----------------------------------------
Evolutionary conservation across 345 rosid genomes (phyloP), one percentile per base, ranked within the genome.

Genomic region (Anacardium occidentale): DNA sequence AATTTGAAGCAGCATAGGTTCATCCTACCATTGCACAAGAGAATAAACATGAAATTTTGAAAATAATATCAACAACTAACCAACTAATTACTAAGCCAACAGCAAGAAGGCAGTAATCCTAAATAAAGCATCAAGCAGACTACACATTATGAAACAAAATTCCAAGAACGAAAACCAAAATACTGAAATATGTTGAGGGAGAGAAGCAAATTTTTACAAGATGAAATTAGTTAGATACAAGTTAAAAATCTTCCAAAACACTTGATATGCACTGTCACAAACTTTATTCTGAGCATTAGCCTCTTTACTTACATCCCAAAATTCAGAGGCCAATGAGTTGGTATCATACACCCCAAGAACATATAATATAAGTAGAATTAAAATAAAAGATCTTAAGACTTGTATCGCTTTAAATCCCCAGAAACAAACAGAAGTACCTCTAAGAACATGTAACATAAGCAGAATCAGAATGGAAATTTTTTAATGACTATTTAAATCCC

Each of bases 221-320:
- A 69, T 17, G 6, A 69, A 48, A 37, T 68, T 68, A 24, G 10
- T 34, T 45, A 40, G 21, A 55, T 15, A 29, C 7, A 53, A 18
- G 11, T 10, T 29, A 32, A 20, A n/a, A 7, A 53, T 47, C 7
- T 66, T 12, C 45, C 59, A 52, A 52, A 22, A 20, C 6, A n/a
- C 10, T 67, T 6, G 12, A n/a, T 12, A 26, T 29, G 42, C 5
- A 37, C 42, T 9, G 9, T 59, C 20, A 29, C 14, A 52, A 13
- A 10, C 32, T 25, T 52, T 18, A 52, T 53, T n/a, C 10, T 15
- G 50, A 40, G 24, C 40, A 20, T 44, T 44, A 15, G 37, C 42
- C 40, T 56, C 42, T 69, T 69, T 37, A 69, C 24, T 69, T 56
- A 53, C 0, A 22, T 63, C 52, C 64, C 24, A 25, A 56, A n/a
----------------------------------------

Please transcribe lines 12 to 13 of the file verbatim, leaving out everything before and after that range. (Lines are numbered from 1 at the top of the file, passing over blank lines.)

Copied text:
- C 40, T 56, C 42, T 69, T 69, T 37, A 69, C 24, T 69, T 56
- A 53, C 0, A 22, T 63, C 52, C 64, C 24, A 25, A 56, A n/a